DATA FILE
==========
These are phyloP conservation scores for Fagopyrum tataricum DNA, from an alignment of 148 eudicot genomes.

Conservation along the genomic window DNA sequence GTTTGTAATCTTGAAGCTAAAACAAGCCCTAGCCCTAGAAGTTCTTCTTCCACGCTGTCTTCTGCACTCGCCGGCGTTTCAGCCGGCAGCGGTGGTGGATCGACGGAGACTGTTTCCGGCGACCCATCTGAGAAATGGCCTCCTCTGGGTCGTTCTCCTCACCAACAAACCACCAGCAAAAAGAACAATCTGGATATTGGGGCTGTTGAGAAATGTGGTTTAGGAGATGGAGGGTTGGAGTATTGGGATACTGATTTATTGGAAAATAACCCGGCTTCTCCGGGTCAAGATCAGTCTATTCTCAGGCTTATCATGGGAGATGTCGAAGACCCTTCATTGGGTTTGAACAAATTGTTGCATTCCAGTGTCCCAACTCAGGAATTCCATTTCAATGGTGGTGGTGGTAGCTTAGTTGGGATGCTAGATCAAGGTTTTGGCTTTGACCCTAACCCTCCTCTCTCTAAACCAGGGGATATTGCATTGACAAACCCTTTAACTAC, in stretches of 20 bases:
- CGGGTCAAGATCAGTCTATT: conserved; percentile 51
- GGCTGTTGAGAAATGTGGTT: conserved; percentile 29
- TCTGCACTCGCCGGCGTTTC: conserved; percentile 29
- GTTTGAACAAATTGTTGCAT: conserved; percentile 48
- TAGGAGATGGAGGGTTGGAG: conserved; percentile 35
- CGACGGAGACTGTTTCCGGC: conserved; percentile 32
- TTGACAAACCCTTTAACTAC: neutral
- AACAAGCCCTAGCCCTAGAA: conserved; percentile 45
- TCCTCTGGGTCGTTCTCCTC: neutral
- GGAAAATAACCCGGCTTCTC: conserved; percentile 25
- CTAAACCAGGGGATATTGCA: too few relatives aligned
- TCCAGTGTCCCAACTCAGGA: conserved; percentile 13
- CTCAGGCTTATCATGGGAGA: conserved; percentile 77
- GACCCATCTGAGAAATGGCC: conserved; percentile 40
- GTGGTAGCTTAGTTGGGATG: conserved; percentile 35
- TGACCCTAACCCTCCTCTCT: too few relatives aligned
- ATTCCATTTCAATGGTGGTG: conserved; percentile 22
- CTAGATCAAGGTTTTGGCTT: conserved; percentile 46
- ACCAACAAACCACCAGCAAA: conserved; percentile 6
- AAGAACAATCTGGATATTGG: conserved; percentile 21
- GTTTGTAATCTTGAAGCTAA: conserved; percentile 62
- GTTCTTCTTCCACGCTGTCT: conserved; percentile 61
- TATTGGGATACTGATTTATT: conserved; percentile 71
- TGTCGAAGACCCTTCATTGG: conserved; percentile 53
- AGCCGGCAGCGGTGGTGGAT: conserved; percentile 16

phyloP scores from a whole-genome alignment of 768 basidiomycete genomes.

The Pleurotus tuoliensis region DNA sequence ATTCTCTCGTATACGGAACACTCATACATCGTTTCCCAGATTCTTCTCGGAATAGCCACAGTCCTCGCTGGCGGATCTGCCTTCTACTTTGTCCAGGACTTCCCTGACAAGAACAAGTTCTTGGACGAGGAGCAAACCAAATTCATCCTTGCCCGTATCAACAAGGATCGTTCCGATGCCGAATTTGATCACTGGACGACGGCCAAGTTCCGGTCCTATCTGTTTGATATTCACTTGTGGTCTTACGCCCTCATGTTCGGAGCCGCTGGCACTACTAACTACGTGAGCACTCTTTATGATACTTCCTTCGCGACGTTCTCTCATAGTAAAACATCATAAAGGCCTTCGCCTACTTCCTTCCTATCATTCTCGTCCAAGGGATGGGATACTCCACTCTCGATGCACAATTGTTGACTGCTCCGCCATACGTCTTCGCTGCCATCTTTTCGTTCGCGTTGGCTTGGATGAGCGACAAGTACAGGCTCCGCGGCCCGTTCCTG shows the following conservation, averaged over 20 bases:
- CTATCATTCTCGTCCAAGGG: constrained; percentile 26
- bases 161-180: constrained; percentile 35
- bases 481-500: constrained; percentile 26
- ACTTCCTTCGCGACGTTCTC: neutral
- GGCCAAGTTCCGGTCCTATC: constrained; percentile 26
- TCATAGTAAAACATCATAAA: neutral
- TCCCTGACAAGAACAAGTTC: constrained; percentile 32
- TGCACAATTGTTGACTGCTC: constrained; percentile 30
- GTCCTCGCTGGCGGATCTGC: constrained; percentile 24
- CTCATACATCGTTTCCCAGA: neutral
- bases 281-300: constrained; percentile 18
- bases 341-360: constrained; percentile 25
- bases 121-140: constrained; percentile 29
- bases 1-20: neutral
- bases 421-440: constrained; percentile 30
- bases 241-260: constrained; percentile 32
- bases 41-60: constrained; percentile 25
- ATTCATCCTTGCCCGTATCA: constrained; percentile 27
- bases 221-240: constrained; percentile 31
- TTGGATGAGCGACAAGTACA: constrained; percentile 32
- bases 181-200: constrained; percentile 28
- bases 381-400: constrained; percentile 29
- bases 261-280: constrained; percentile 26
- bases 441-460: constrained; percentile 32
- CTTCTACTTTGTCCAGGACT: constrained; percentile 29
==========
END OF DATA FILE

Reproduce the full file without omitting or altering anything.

These are phyloP conservation scores for Fagopyrum tataricum DNA, from an alignment of 148 eudicot genomes.

Conservation along the genomic window DNA sequence GTTTGTAATCTTGAAGCTAAAACAAGCCCTAGCCCTAGAAGTTCTTCTTCCACGCTGTCTTCTGCACTCGCCGGCGTTTCAGCCGGCAGCGGTGGTGGATCGACGGAGACTGTTTCCGGCGACCCATCTGAGAAATGGCCTCCTCTGGGTCGTTCTCCTCACCAACAAACCACCAGCAAAAAGAACAATCTGGATATTGGGGCTGTTGAGAAATGTGGTTTAGGAGATGGAGGGTTGGAGTATTGGGATACTGATTTATTGGAAAATAACCCGGCTTCTCCGGGTCAAGATCAGTCTATTCTCAGGCTTATCATGGGAGATGTCGAAGACCCTTCATTGGGTTTGAACAAATTGTTGCATTCCAGTGTCCCAACTCAGGAATTCCATTTCAATGGTGGTGGTGGTAGCTTAGTTGGGATGCTAGATCAAGGTTTTGGCTTTGACCCTAACCCTCCTCTCTCTAAACCAGGGGATATTGCATTGACAAACCCTTTAACTAC, in stretches of 20 bases:
- CGGGTCAAGATCAGTCTATT: conserved; percentile 51
- GGCTGTTGAGAAATGTGGTT: conserved; percentile 29
- TCTGCACTCGCCGGCGTTTC: conserved; percentile 29
- GTTTGAACAAATTGTTGCAT: conserved; percentile 48
- TAGGAGATGGAGGGTTGGAG: conserved; percentile 35
- CGACGGAGACTGTTTCCGGC: conserved; percentile 32
- TTGACAAACCCTTTAACTAC: neutral
- AACAAGCCCTAGCCCTAGAA: conserved; percentile 45
- TCCTCTGGGTCGTTCTCCTC: neutral
- GGAAAATAACCCGGCTTCTC: conserved; percentile 25
- CTAAACCAGGGGATATTGCA: too few relatives aligned
- TCCAGTGTCCCAACTCAGGA: conserved; percentile 13
- CTCAGGCTTATCATGGGAGA: conserved; percentile 77
- GACCCATCTGAGAAATGGCC: conserved; percentile 40
- GTGGTAGCTTAGTTGGGATG: conserved; percentile 35
- TGACCCTAACCCTCCTCTCT: too few relatives aligned
- ATTCCATTTCAATGGTGGTG: conserved; percentile 22
- CTAGATCAAGGTTTTGGCTT: conserved; percentile 46
- ACCAACAAACCACCAGCAAA: conserved; percentile 6
- AAGAACAATCTGGATATTGG: conserved; percentile 21
- GTTTGTAATCTTGAAGCTAA: conserved; percentile 62
- GTTCTTCTTCCACGCTGTCT: conserved; percentile 61
- TATTGGGATACTGATTTATT: conserved; percentile 71
- TGTCGAAGACCCTTCATTGG: conserved; percentile 53
- AGCCGGCAGCGGTGGTGGAT: conserved; percentile 16

phyloP scores from a whole-genome alignment of 768 basidiomycete genomes.

The Pleurotus tuoliensis region DNA sequence ATTCTCTCGTATACGGAACACTCATACATCGTTTCCCAGATTCTTCTCGGAATAGCCACAGTCCTCGCTGGCGGATCTGCCTTCTACTTTGTCCAGGACTTCCCTGACAAGAACAAGTTCTTGGACGAGGAGCAAACCAAATTCATCCTTGCCCGTATCAACAAGGATCGTTCCGATGCCGAATTTGATCACTGGACGACGGCCAAGTTCCGGTCCTATCTGTTTGATATTCACTTGTGGTCTTACGCCCTCATGTTCGGAGCCGCTGGCACTACTAACTACGTGAGCACTCTTTATGATACTTCCTTCGCGACGTTCTCTCATAGTAAAACATCATAAAGGCCTTCGCCTACTTCCTTCCTATCATTCTCGTCCAAGGGATGGGATACTCCACTCTCGATGCACAATTGTTGACTGCTCCGCCATACGTCTTCGCTGCCATCTTTTCGTTCGCGTTGGCTTGGATGAGCGACAAGTACAGGCTCCGCGGCCCGTTCCTG shows the following conservation, averaged over 20 bases:
- CTATCATTCTCGTCCAAGGG: constrained; percentile 26
- bases 161-180: constrained; percentile 35
- bases 481-500: constrained; percentile 26
- ACTTCCTTCGCGACGTTCTC: neutral
- GGCCAAGTTCCGGTCCTATC: constrained; percentile 26
- TCATAGTAAAACATCATAAA: neutral
- TCCCTGACAAGAACAAGTTC: constrained; percentile 32
- TGCACAATTGTTGACTGCTC: constrained; percentile 30
- GTCCTCGCTGGCGGATCTGC: constrained; percentile 24
- CTCATACATCGTTTCCCAGA: neutral
- bases 281-300: constrained; percentile 18
- bases 341-360: constrained; percentile 25
- bases 121-140: constrained; percentile 29
- bases 1-20: neutral
- bases 421-440: constrained; percentile 30
- bases 241-260: constrained; percentile 32
- bases 41-60: constrained; percentile 25
- ATTCATCCTTGCCCGTATCA: constrained; percentile 27
- bases 221-240: constrained; percentile 31
- TTGGATGAGCGACAAGTACA: constrained; percentile 32
- bases 181-200: constrained; percentile 28
- bases 381-400: constrained; percentile 29
- bases 261-280: constrained; percentile 26
- bases 441-460: constrained; percentile 32
- CTTCTACTTTGTCCAGGACT: constrained; percentile 29